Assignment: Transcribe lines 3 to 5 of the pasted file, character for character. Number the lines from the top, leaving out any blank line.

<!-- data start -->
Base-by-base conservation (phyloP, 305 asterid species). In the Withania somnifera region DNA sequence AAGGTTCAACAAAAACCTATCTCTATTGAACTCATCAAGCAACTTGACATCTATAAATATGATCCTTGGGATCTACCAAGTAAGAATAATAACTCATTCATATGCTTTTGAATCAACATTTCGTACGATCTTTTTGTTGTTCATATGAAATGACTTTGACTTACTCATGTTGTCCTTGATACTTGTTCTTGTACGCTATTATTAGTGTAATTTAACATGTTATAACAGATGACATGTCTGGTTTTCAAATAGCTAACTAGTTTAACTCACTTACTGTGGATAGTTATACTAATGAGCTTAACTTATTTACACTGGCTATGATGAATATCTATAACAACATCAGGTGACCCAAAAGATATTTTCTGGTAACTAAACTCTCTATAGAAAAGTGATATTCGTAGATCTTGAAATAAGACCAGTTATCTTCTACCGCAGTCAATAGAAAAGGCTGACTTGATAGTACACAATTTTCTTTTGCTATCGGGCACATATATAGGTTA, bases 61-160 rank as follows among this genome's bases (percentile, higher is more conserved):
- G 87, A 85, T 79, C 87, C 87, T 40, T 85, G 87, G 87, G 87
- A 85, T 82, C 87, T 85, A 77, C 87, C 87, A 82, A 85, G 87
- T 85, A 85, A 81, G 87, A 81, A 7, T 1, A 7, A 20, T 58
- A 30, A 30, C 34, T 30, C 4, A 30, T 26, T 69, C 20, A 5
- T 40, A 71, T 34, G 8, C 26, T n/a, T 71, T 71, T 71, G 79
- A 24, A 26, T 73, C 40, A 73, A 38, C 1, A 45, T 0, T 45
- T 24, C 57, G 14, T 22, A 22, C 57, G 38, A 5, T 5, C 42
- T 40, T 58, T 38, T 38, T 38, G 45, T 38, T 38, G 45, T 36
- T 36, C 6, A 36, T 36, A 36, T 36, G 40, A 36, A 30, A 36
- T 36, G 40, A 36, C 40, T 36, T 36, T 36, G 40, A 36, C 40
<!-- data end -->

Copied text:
- A 85, T 82, C 87, T 85, A 77, C 87, C 87, A 82, A 85, G 87
- T 85, A 85, A 81, G 87, A 81, A 7, T 1, A 7, A 20, T 58
- A 30, A 30, C 34, T 30, C 4, A 30, T 26, T 69, C 20, A 5